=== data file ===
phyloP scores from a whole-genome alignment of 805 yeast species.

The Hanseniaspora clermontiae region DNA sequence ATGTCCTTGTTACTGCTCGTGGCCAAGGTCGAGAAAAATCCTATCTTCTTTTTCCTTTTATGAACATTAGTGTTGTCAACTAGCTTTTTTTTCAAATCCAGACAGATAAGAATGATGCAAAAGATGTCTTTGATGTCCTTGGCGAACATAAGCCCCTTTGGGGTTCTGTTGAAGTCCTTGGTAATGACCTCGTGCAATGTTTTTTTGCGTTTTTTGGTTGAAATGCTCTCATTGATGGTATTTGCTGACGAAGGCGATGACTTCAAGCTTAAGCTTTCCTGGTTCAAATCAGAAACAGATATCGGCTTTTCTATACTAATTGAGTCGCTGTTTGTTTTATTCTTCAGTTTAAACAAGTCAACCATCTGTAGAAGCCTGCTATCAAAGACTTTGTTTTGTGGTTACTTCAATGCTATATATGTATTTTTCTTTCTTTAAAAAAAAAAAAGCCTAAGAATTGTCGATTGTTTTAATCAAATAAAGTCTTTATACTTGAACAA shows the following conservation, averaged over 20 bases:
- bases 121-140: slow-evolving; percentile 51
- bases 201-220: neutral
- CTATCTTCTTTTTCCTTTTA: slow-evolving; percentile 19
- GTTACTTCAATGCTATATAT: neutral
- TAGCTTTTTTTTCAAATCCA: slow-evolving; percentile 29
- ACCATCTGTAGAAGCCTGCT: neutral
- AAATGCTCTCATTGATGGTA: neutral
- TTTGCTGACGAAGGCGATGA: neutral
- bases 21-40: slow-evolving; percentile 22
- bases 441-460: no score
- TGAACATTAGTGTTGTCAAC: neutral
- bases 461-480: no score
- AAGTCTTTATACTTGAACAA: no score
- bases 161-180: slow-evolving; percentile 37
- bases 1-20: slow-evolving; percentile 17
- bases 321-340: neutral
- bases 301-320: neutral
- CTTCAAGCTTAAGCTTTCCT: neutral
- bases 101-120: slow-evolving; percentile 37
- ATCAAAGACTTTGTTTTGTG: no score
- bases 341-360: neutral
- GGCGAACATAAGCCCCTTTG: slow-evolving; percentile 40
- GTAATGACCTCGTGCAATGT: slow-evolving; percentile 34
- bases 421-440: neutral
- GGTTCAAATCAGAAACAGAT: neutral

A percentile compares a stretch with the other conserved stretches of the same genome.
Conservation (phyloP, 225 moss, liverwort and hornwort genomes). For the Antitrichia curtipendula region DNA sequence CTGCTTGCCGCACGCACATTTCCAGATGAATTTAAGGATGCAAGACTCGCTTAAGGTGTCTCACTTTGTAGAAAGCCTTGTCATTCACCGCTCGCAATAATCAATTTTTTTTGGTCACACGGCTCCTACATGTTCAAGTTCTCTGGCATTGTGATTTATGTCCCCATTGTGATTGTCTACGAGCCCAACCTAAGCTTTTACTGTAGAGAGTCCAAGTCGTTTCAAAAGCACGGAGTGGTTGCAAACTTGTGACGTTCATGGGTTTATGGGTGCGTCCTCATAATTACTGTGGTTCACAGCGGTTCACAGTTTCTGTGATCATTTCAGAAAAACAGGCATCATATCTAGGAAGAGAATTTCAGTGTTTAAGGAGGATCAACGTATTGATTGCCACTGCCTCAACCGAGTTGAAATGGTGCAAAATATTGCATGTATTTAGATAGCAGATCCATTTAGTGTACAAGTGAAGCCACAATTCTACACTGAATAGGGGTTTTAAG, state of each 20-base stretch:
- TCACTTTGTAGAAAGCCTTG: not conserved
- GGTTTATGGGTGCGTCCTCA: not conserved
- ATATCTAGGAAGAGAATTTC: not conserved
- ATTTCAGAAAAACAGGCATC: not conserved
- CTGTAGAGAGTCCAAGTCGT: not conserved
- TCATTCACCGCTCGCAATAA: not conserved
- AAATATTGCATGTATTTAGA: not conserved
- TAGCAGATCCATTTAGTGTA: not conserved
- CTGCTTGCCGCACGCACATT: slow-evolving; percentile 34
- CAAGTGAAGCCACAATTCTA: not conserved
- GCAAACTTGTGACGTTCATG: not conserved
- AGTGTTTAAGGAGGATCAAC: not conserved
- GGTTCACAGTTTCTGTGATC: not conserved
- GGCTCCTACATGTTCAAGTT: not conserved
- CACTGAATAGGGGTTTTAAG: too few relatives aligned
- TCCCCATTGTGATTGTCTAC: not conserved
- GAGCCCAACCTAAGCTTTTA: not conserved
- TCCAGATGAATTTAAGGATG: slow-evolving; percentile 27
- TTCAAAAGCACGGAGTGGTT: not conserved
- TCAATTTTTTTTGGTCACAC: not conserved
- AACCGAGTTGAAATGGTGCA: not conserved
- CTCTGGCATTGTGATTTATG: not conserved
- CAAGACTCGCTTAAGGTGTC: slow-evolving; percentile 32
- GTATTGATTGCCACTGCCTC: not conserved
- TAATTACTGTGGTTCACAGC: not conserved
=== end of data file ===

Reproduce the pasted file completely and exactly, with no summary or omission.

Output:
phyloP scores from a whole-genome alignment of 805 yeast species.

The Hanseniaspora clermontiae region DNA sequence ATGTCCTTGTTACTGCTCGTGGCCAAGGTCGAGAAAAATCCTATCTTCTTTTTCCTTTTATGAACATTAGTGTTGTCAACTAGCTTTTTTTTCAAATCCAGACAGATAAGAATGATGCAAAAGATGTCTTTGATGTCCTTGGCGAACATAAGCCCCTTTGGGGTTCTGTTGAAGTCCTTGGTAATGACCTCGTGCAATGTTTTTTTGCGTTTTTTGGTTGAAATGCTCTCATTGATGGTATTTGCTGACGAAGGCGATGACTTCAAGCTTAAGCTTTCCTGGTTCAAATCAGAAACAGATATCGGCTTTTCTATACTAATTGAGTCGCTGTTTGTTTTATTCTTCAGTTTAAACAAGTCAACCATCTGTAGAAGCCTGCTATCAAAGACTTTGTTTTGTGGTTACTTCAATGCTATATATGTATTTTTCTTTCTTTAAAAAAAAAAAAGCCTAAGAATTGTCGATTGTTTTAATCAAATAAAGTCTTTATACTTGAACAA shows the following conservation, averaged over 20 bases:
- bases 121-140: slow-evolving; percentile 51
- bases 201-220: neutral
- CTATCTTCTTTTTCCTTTTA: slow-evolving; percentile 19
- GTTACTTCAATGCTATATAT: neutral
- TAGCTTTTTTTTCAAATCCA: slow-evolving; percentile 29
- ACCATCTGTAGAAGCCTGCT: neutral
- AAATGCTCTCATTGATGGTA: neutral
- TTTGCTGACGAAGGCGATGA: neutral
- bases 21-40: slow-evolving; percentile 22
- bases 441-460: no score
- TGAACATTAGTGTTGTCAAC: neutral
- bases 461-480: no score
- AAGTCTTTATACTTGAACAA: no score
- bases 161-180: slow-evolving; percentile 37
- bases 1-20: slow-evolving; percentile 17
- bases 321-340: neutral
- bases 301-320: neutral
- CTTCAAGCTTAAGCTTTCCT: neutral
- bases 101-120: slow-evolving; percentile 37
- ATCAAAGACTTTGTTTTGTG: no score
- bases 341-360: neutral
- GGCGAACATAAGCCCCTTTG: slow-evolving; percentile 40
- GTAATGACCTCGTGCAATGT: slow-evolving; percentile 34
- bases 421-440: neutral
- GGTTCAAATCAGAAACAGAT: neutral

A percentile compares a stretch with the other conserved stretches of the same genome.
Conservation (phyloP, 225 moss, liverwort and hornwort genomes). For the Antitrichia curtipendula region DNA sequence CTGCTTGCCGCACGCACATTTCCAGATGAATTTAAGGATGCAAGACTCGCTTAAGGTGTCTCACTTTGTAGAAAGCCTTGTCATTCACCGCTCGCAATAATCAATTTTTTTTGGTCACACGGCTCCTACATGTTCAAGTTCTCTGGCATTGTGATTTATGTCCCCATTGTGATTGTCTACGAGCCCAACCTAAGCTTTTACTGTAGAGAGTCCAAGTCGTTTCAAAAGCACGGAGTGGTTGCAAACTTGTGACGTTCATGGGTTTATGGGTGCGTCCTCATAATTACTGTGGTTCACAGCGGTTCACAGTTTCTGTGATCATTTCAGAAAAACAGGCATCATATCTAGGAAGAGAATTTCAGTGTTTAAGGAGGATCAACGTATTGATTGCCACTGCCTCAACCGAGTTGAAATGGTGCAAAATATTGCATGTATTTAGATAGCAGATCCATTTAGTGTACAAGTGAAGCCACAATTCTACACTGAATAGGGGTTTTAAG, state of each 20-base stretch:
- TCACTTTGTAGAAAGCCTTG: not conserved
- GGTTTATGGGTGCGTCCTCA: not conserved
- ATATCTAGGAAGAGAATTTC: not conserved
- ATTTCAGAAAAACAGGCATC: not conserved
- CTGTAGAGAGTCCAAGTCGT: not conserved
- TCATTCACCGCTCGCAATAA: not conserved
- AAATATTGCATGTATTTAGA: not conserved
- TAGCAGATCCATTTAGTGTA: not conserved
- CTGCTTGCCGCACGCACATT: slow-evolving; percentile 34
- CAAGTGAAGCCACAATTCTA: not conserved
- GCAAACTTGTGACGTTCATG: not conserved
- AGTGTTTAAGGAGGATCAAC: not conserved
- GGTTCACAGTTTCTGTGATC: not conserved
- GGCTCCTACATGTTCAAGTT: not conserved
- CACTGAATAGGGGTTTTAAG: too few relatives aligned
- TCCCCATTGTGATTGTCTAC: not conserved
- GAGCCCAACCTAAGCTTTTA: not conserved
- TCCAGATGAATTTAAGGATG: slow-evolving; percentile 27
- TTCAAAAGCACGGAGTGGTT: not conserved
- TCAATTTTTTTTGGTCACAC: not conserved
- AACCGAGTTGAAATGGTGCA: not conserved
- CTCTGGCATTGTGATTTATG: not conserved
- CAAGACTCGCTTAAGGTGTC: slow-evolving; percentile 32
- GTATTGATTGCCACTGCCTC: not conserved
- TAATTACTGTGGTTCACAGC: not conserved